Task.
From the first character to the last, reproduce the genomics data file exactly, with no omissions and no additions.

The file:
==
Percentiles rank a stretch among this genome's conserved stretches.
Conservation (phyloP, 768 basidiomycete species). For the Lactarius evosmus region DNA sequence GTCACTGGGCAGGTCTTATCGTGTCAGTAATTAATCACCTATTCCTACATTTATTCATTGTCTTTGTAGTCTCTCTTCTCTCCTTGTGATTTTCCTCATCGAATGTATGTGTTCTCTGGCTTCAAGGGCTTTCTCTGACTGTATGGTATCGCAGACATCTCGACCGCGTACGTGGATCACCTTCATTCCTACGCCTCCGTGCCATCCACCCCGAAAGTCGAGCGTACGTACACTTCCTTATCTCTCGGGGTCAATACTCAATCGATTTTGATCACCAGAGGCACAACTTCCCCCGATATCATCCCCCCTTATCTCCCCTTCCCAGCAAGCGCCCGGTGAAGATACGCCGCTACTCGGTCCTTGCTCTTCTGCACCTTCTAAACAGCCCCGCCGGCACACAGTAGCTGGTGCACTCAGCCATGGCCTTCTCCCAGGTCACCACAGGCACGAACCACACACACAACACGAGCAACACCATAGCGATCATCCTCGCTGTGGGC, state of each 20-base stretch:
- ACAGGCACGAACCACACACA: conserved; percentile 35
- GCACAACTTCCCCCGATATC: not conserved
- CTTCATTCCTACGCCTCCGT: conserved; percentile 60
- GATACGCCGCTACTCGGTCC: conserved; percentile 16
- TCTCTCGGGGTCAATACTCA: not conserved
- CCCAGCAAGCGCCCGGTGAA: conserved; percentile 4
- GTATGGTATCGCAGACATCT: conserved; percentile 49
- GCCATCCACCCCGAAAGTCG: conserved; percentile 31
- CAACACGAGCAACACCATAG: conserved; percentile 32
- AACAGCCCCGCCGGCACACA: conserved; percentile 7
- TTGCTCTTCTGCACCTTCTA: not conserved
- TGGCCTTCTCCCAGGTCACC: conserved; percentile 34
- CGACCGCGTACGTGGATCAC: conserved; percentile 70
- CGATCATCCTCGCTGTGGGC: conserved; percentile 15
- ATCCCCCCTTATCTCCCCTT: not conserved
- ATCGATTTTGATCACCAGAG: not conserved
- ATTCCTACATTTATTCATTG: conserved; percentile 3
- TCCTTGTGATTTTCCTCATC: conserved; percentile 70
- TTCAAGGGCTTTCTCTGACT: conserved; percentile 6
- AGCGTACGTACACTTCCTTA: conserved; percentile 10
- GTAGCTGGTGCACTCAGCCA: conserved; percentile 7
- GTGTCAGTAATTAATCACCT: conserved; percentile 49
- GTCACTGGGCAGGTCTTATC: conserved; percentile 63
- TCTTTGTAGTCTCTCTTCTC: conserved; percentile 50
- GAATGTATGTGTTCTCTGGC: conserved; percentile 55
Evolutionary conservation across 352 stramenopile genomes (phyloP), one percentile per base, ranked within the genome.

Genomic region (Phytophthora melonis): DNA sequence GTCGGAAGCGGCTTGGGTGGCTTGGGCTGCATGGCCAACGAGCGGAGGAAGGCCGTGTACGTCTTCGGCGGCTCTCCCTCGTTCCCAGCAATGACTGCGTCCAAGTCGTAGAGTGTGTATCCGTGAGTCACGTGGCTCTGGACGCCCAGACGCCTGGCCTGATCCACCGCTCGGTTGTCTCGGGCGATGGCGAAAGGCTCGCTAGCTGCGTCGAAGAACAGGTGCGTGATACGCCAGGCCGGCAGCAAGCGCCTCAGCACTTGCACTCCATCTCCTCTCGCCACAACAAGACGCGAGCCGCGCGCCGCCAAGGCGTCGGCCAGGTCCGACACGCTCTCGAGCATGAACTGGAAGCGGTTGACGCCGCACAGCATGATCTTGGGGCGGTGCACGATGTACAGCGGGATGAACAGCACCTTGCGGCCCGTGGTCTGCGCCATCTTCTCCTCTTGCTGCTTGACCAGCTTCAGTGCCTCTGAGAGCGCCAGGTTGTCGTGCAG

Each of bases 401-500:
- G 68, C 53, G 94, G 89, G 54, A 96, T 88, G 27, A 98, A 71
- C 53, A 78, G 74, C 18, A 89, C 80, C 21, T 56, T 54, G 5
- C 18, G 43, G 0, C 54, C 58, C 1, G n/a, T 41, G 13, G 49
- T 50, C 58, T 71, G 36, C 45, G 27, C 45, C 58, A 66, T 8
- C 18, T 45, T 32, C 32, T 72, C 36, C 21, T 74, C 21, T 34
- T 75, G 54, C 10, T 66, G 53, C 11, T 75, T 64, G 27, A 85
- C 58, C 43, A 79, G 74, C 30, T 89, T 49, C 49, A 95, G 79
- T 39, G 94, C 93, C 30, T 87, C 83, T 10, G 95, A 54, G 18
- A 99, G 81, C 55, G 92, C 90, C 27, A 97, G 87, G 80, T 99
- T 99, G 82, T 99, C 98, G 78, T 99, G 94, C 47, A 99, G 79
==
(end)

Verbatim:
Percentiles rank a stretch among this genome's conserved stretches.
Conservation (phyloP, 768 basidiomycete species). For the Lactarius evosmus region DNA sequence GTCACTGGGCAGGTCTTATCGTGTCAGTAATTAATCACCTATTCCTACATTTATTCATTGTCTTTGTAGTCTCTCTTCTCTCCTTGTGATTTTCCTCATCGAATGTATGTGTTCTCTGGCTTCAAGGGCTTTCTCTGACTGTATGGTATCGCAGACATCTCGACCGCGTACGTGGATCACCTTCATTCCTACGCCTCCGTGCCATCCACCCCGAAAGTCGAGCGTACGTACACTTCCTTATCTCTCGGGGTCAATACTCAATCGATTTTGATCACCAGAGGCACAACTTCCCCCGATATCATCCCCCCTTATCTCCCCTTCCCAGCAAGCGCCCGGTGAAGATACGCCGCTACTCGGTCCTTGCTCTTCTGCACCTTCTAAACAGCCCCGCCGGCACACAGTAGCTGGTGCACTCAGCCATGGCCTTCTCCCAGGTCACCACAGGCACGAACCACACACACAACACGAGCAACACCATAGCGATCATCCTCGCTGTGGGC, state of each 20-base stretch:
- ACAGGCACGAACCACACACA: conserved; percentile 35
- GCACAACTTCCCCCGATATC: not conserved
- CTTCATTCCTACGCCTCCGT: conserved; percentile 60
- GATACGCCGCTACTCGGTCC: conserved; percentile 16
- TCTCTCGGGGTCAATACTCA: not conserved
- CCCAGCAAGCGCCCGGTGAA: conserved; percentile 4
- GTATGGTATCGCAGACATCT: conserved; percentile 49
- GCCATCCACCCCGAAAGTCG: conserved; percentile 31
- CAACACGAGCAACACCATAG: conserved; percentile 32
- AACAGCCCCGCCGGCACACA: conserved; percentile 7
- TTGCTCTTCTGCACCTTCTA: not conserved
- TGGCCTTCTCCCAGGTCACC: conserved; percentile 34
- CGACCGCGTACGTGGATCAC: conserved; percentile 70
- CGATCATCCTCGCTGTGGGC: conserved; percentile 15
- ATCCCCCCTTATCTCCCCTT: not conserved
- ATCGATTTTGATCACCAGAG: not conserved
- ATTCCTACATTTATTCATTG: conserved; percentile 3
- TCCTTGTGATTTTCCTCATC: conserved; percentile 70
- TTCAAGGGCTTTCTCTGACT: conserved; percentile 6
- AGCGTACGTACACTTCCTTA: conserved; percentile 10
- GTAGCTGGTGCACTCAGCCA: conserved; percentile 7
- GTGTCAGTAATTAATCACCT: conserved; percentile 49
- GTCACTGGGCAGGTCTTATC: conserved; percentile 63
- TCTTTGTAGTCTCTCTTCTC: conserved; percentile 50
- GAATGTATGTGTTCTCTGGC: conserved; percentile 55
Evolutionary conservation across 352 stramenopile genomes (phyloP), one percentile per base, ranked within the genome.

Genomic region (Phytophthora melonis): DNA sequence GTCGGAAGCGGCTTGGGTGGCTTGGGCTGCATGGCCAACGAGCGGAGGAAGGCCGTGTACGTCTTCGGCGGCTCTCCCTCGTTCCCAGCAATGACTGCGTCCAAGTCGTAGAGTGTGTATCCGTGAGTCACGTGGCTCTGGACGCCCAGACGCCTGGCCTGATCCACCGCTCGGTTGTCTCGGGCGATGGCGAAAGGCTCGCTAGCTGCGTCGAAGAACAGGTGCGTGATACGCCAGGCCGGCAGCAAGCGCCTCAGCACTTGCACTCCATCTCCTCTCGCCACAACAAGACGCGAGCCGCGCGCCGCCAAGGCGTCGGCCAGGTCCGACACGCTCTCGAGCATGAACTGGAAGCGGTTGACGCCGCACAGCATGATCTTGGGGCGGTGCACGATGTACAGCGGGATGAACAGCACCTTGCGGCCCGTGGTCTGCGCCATCTTCTCCTCTTGCTGCTTGACCAGCTTCAGTGCCTCTGAGAGCGCCAGGTTGTCGTGCAG

Each of bases 401-500:
- G 68, C 53, G 94, G 89, G 54, A 96, T 88, G 27, A 98, A 71
- C 53, A 78, G 74, C 18, A 89, C 80, C 21, T 56, T 54, G 5
- C 18, G 43, G 0, C 54, C 58, C 1, G n/a, T 41, G 13, G 49
- T 50, C 58, T 71, G 36, C 45, G 27, C 45, C 58, A 66, T 8
- C 18, T 45, T 32, C 32, T 72, C 36, C 21, T 74, C 21, T 34
- T 75, G 54, C 10, T 66, G 53, C 11, T 75, T 64, G 27, A 85
- C 58, C 43, A 79, G 74, C 30, T 89, T 49, C 49, A 95, G 79
- T 39, G 94, C 93, C 30, T 87, C 83, T 10, G 95, A 54, G 18
- A 99, G 81, C 55, G 92, C 90, C 27, A 97, G 87, G 80, T 99
- T 99, G 82, T 99, C 98, G 78, T 99, G 94, C 47, A 99, G 79